It seems like a powerful enough statement that has been made by Maribojoc Mayor Leoncio Evasco Jr. His relief operations for those affected by the Bohol quake was centralized and in order. He did not think that the Philippine Red Cross should be doing it independently of that central body that is the local unit of the National Disaster Risk Reduction and Management Council (NDRRMC). This is the central body that Mayor Evasco also heads.
The mayor and head of the centralized relief operations points a finger at Red Cross Chairman Richard Gordon, asserting that the latter uses relief operations to promote his “political agenda.” He also said that when he arrived at Poblacion in Maribojoc, the Red Cross’s relief operations had created utter chaos: families were being given goods, but children and the elderly weren’t getting any.
In different interviews Mayor Evasco defended his decision to stop the Red Cross from distributing relief goods because he wants the goods to “be distributed fairly and equitably among the residents in Maribojoc.” He also works with what to him is the issue here: “We lost our houses, we lost our properties and then they (the Red Cross) want to strip us of our dignity and pride as a people.”
This is, of course, his perception of the chaos that the Red Cross distribution of relief goods had created. He talks about how the Red Cross distribution made it look like his people were begging for relief.
And so Mayor Evasco asked the Red Cross to turn their relief goods over to him, or stop distributing relief goods altogether. The Philippine Red Cross, an independent non-government organization, refused to do the former, and had no choice but to concede to the latter. The good mayor was angry, and displayed his defensive streak in the midst of hunger and need.
Mayor Evasco said, “If they have rules, we too have rules. But their rules should be subjected to changes depending on the changing realities in the barangays. But they entered the town as if they’re the messiah, as if they’re gods and they all know the problems affecting our people.”
It is unclear how the Red Cross was being messiah, or how exactly they made it seem like they knew the problems of the mayor’s constituents. Much of what we contribute for relief operations is premised on common sense: what are the most basic of needs, what of those needs have these people in need lost to disaster? The Philippine Red Cross, as an institution, would know exactly what those needs are—as would most every non-government organization of individual who does relief operations.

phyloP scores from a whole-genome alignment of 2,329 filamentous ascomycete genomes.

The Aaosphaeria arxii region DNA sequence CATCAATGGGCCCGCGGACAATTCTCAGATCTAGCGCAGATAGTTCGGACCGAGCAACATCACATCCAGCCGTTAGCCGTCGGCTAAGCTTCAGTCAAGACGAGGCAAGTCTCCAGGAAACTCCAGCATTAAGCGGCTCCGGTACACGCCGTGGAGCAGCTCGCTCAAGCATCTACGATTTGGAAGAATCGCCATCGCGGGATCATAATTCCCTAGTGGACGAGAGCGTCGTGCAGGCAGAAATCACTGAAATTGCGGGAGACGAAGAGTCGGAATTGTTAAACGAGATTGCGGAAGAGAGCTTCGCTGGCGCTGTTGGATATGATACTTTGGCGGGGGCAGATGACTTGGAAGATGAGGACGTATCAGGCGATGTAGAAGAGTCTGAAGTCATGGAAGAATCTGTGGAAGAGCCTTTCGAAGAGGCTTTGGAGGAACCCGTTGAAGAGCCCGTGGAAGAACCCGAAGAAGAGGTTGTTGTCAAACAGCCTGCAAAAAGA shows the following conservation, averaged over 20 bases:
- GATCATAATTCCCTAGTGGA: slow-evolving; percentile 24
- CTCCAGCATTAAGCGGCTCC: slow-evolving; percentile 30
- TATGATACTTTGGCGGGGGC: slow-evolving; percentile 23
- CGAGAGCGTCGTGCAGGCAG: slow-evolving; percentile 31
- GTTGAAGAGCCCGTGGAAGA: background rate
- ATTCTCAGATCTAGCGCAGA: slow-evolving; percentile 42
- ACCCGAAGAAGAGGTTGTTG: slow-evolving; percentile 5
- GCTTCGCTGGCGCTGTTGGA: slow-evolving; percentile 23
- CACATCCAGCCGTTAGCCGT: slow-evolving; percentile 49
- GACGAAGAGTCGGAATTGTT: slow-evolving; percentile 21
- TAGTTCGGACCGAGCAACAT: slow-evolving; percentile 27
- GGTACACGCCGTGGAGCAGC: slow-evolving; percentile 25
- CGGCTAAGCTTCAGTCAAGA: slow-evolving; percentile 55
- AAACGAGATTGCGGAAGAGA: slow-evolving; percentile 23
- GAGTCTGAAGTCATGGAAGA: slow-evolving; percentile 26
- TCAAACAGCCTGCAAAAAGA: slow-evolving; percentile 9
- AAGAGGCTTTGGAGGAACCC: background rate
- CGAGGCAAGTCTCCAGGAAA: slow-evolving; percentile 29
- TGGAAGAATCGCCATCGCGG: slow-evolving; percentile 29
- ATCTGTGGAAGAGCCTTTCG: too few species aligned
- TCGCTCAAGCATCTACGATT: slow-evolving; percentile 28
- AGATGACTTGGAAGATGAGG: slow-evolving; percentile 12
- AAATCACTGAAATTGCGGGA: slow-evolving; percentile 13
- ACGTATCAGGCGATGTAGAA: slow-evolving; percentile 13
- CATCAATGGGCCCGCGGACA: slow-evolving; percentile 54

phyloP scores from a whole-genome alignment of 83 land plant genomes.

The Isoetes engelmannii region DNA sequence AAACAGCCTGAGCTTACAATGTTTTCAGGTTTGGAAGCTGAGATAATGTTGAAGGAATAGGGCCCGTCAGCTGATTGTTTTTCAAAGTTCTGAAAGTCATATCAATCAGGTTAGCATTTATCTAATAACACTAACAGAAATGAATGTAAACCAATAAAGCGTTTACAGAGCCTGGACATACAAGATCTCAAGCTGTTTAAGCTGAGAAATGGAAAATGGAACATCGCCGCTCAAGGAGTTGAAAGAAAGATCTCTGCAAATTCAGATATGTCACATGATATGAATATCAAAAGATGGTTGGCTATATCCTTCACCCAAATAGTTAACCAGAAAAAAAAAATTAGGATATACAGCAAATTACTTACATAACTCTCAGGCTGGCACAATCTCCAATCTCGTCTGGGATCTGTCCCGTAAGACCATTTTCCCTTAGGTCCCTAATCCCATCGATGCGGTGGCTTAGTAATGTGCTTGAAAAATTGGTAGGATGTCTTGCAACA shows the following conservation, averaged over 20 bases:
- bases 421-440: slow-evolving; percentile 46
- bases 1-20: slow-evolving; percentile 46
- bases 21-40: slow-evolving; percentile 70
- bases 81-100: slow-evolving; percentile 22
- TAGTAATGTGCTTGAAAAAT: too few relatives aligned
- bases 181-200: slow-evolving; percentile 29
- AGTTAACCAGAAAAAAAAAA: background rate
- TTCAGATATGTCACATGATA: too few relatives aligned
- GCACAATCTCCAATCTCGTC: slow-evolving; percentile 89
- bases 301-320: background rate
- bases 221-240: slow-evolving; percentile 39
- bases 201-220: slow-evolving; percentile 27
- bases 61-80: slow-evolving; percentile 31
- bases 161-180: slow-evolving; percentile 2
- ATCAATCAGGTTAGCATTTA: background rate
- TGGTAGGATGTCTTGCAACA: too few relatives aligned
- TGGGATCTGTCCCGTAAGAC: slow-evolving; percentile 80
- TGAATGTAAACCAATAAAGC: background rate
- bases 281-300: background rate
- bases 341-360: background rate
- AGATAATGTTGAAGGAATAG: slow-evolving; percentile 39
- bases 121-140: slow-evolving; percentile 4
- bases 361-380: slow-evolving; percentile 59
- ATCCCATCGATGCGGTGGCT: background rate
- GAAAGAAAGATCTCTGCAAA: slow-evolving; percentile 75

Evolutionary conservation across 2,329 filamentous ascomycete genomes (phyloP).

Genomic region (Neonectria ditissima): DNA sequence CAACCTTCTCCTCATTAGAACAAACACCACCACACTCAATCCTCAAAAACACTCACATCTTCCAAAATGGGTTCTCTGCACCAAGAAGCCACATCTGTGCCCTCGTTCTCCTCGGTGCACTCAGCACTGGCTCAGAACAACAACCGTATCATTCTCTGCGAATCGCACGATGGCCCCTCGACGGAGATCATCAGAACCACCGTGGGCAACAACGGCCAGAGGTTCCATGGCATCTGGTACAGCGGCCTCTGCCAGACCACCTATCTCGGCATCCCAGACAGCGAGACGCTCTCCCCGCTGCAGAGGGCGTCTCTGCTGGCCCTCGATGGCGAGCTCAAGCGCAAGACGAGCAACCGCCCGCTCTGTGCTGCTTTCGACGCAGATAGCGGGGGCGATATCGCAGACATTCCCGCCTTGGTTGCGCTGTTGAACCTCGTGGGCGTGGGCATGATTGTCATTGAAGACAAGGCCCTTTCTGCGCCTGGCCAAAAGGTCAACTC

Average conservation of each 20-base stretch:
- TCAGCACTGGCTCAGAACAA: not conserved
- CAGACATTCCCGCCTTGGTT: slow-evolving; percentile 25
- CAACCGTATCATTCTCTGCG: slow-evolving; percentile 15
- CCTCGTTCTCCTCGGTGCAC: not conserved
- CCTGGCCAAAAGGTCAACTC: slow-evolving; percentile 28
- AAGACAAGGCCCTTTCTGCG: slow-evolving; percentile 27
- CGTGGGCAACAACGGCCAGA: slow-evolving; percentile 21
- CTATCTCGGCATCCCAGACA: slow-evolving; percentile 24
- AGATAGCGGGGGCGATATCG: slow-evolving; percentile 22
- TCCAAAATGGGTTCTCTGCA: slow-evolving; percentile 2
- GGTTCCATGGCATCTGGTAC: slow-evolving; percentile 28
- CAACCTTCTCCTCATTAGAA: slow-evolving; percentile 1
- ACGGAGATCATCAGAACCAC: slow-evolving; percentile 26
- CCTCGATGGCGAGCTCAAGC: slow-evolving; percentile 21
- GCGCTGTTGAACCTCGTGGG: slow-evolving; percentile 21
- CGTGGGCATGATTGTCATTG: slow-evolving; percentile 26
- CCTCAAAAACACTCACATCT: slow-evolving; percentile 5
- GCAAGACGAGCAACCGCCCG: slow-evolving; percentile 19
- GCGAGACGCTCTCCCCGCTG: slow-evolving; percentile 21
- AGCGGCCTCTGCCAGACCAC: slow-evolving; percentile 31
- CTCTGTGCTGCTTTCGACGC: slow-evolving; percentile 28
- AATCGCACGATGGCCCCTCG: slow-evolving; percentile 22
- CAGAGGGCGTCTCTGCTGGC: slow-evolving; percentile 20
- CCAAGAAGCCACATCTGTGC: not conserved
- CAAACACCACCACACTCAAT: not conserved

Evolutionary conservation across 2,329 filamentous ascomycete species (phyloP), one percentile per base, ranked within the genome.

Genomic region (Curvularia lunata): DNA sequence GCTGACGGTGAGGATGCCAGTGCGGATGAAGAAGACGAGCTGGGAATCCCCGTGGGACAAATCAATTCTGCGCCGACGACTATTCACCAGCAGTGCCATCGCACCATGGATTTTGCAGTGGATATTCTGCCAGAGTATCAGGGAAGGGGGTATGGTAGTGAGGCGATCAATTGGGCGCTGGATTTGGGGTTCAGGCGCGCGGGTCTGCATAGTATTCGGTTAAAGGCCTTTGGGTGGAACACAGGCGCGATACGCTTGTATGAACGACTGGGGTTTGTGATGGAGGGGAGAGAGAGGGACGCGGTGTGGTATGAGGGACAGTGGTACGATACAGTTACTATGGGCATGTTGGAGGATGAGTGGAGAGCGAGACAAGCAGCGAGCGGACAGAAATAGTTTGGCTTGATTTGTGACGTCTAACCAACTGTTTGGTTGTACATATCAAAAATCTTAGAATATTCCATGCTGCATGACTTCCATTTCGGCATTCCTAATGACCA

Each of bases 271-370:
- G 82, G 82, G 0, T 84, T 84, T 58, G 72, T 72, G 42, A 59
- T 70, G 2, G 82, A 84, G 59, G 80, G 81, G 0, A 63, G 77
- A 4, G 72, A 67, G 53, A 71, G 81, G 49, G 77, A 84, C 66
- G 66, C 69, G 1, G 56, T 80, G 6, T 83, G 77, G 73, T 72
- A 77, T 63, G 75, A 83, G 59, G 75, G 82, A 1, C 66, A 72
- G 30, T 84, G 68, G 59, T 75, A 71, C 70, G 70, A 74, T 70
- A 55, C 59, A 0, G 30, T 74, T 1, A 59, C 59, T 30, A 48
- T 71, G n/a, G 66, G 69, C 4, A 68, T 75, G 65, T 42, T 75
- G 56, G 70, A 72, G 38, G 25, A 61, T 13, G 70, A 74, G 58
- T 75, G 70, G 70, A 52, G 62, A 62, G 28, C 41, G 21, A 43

This is not to say that Mayor Evasco’s system of distribution is wrong. In fact, there are many things correct about Mayor Evasco’s insistence that a system be followed in relief operations. It is rare that there is a centralized office for relief operations in times of tragedy. It is great that he had the imagination and leadership to create one for Maribojoc.
And yet there is also no reason to vilify the Philippine Red Cross—or question its credibility— in the process of insisting that the mayor’s system be followed. In the past two years that I’ve been doing ReliefPH.com, I have found that in fact the Red Cross is the one institution that can be depended on to reach places and people that government’s relief and rescue do not reach right away. The Red Cross is wont to reach the smallest barangay in the farthest unreachable province. There is also no arguing with its credibility when it comes to gathering funds for relief operations.
I don’t know how Mayor Evasco concluded that the Philippine Red Cross is about Chairman Gordon. I have not had to put his name on the relief website for any storm or habagat relief operations; it is rare—if at all—that his name actually crops up in news about Red Cross’s efforts during tragedies.
Defending his decision to cease Philippine Red Cross operations in Poblacion, Mayor Evasco has in fact revealed how superficial, how shallow, his assessment of the Red Cross is. He has revealed how he himself is blinded by the political, so much so that he sees the specter of Gordon even when it is not there.
So much so that instead of being thankful that an independent non-government organization had arrived in this barangay ahead of him, he became ungrateful for the help being extended. So much so that instead of helping out the Red Cross right there and then, the better to serve the people in dire need—who are his constituents, by the way—Mayor Evasco decided that the course of action should be to demand that Red Cross fall within his jurisdiction.
The good mayor’s decision was to insist that his rules be followed, instead of at that very moment helping out this non-government organization, chaotic as he says the distribution process was. Mayor Evasco’s decision was to deprive his people of what they had already lined up for, instead of giving it to them, there and then, at that moment of urgent need.
Mayor Evasco was working with notions of pride and dignity when he insisted that his people are not beggars, when he demanded that the Philippine Red Cross follow his system so as not to further demean the victims of disaster.
Yet in this case it is clear who has made victims of people already in dire and urgent need. And it is not the Philippine Red Cross.